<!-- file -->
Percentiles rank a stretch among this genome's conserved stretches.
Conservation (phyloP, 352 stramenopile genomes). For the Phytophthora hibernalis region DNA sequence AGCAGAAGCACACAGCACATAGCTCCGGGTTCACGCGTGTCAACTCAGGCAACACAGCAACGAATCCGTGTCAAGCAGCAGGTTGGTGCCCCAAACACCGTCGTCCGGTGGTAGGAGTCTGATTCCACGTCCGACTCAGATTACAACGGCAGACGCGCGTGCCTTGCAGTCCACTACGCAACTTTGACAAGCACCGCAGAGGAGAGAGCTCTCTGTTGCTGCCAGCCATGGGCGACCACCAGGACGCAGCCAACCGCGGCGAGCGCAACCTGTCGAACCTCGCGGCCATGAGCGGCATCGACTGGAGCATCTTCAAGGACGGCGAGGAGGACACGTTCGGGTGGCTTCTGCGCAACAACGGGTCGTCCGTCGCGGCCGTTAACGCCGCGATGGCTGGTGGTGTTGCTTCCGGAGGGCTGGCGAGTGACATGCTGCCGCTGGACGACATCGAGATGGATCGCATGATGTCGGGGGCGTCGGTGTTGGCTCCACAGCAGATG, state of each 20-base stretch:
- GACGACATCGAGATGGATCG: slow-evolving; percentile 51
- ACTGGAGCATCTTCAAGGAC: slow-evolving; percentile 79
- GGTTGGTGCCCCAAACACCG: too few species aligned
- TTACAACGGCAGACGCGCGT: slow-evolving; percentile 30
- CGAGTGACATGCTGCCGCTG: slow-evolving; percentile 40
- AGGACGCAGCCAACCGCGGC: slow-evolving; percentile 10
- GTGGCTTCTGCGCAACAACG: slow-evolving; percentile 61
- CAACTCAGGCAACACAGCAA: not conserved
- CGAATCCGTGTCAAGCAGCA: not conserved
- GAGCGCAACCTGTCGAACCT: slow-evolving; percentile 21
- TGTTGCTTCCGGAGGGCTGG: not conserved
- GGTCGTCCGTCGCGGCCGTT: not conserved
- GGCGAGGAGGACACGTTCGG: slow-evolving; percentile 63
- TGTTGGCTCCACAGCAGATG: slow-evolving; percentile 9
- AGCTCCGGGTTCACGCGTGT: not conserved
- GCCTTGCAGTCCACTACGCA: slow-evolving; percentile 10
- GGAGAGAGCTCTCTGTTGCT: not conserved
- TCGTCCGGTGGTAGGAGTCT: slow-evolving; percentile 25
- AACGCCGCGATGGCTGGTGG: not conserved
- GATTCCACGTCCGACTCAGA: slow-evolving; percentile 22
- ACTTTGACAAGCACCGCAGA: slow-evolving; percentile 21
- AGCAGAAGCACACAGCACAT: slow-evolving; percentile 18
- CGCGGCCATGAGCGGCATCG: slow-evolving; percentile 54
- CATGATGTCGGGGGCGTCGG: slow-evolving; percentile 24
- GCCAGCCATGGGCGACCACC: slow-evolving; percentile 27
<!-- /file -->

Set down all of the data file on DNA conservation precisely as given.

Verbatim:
Percentiles rank a stretch among this genome's conserved stretches.
Conservation (phyloP, 352 stramenopile genomes). For the Phytophthora hibernalis region DNA sequence AGCAGAAGCACACAGCACATAGCTCCGGGTTCACGCGTGTCAACTCAGGCAACACAGCAACGAATCCGTGTCAAGCAGCAGGTTGGTGCCCCAAACACCGTCGTCCGGTGGTAGGAGTCTGATTCCACGTCCGACTCAGATTACAACGGCAGACGCGCGTGCCTTGCAGTCCACTACGCAACTTTGACAAGCACCGCAGAGGAGAGAGCTCTCTGTTGCTGCCAGCCATGGGCGACCACCAGGACGCAGCCAACCGCGGCGAGCGCAACCTGTCGAACCTCGCGGCCATGAGCGGCATCGACTGGAGCATCTTCAAGGACGGCGAGGAGGACACGTTCGGGTGGCTTCTGCGCAACAACGGGTCGTCCGTCGCGGCCGTTAACGCCGCGATGGCTGGTGGTGTTGCTTCCGGAGGGCTGGCGAGTGACATGCTGCCGCTGGACGACATCGAGATGGATCGCATGATGTCGGGGGCGTCGGTGTTGGCTCCACAGCAGATG, state of each 20-base stretch:
- GACGACATCGAGATGGATCG: slow-evolving; percentile 51
- ACTGGAGCATCTTCAAGGAC: slow-evolving; percentile 79
- GGTTGGTGCCCCAAACACCG: too few species aligned
- TTACAACGGCAGACGCGCGT: slow-evolving; percentile 30
- CGAGTGACATGCTGCCGCTG: slow-evolving; percentile 40
- AGGACGCAGCCAACCGCGGC: slow-evolving; percentile 10
- GTGGCTTCTGCGCAACAACG: slow-evolving; percentile 61
- CAACTCAGGCAACACAGCAA: not conserved
- CGAATCCGTGTCAAGCAGCA: not conserved
- GAGCGCAACCTGTCGAACCT: slow-evolving; percentile 21
- TGTTGCTTCCGGAGGGCTGG: not conserved
- GGTCGTCCGTCGCGGCCGTT: not conserved
- GGCGAGGAGGACACGTTCGG: slow-evolving; percentile 63
- TGTTGGCTCCACAGCAGATG: slow-evolving; percentile 9
- AGCTCCGGGTTCACGCGTGT: not conserved
- GCCTTGCAGTCCACTACGCA: slow-evolving; percentile 10
- GGAGAGAGCTCTCTGTTGCT: not conserved
- TCGTCCGGTGGTAGGAGTCT: slow-evolving; percentile 25
- AACGCCGCGATGGCTGGTGG: not conserved
- GATTCCACGTCCGACTCAGA: slow-evolving; percentile 22
- ACTTTGACAAGCACCGCAGA: slow-evolving; percentile 21
- AGCAGAAGCACACAGCACAT: slow-evolving; percentile 18
- CGCGGCCATGAGCGGCATCG: slow-evolving; percentile 54
- CATGATGTCGGGGGCGTCGG: slow-evolving; percentile 24
- GCCAGCCATGGGCGACCACC: slow-evolving; percentile 27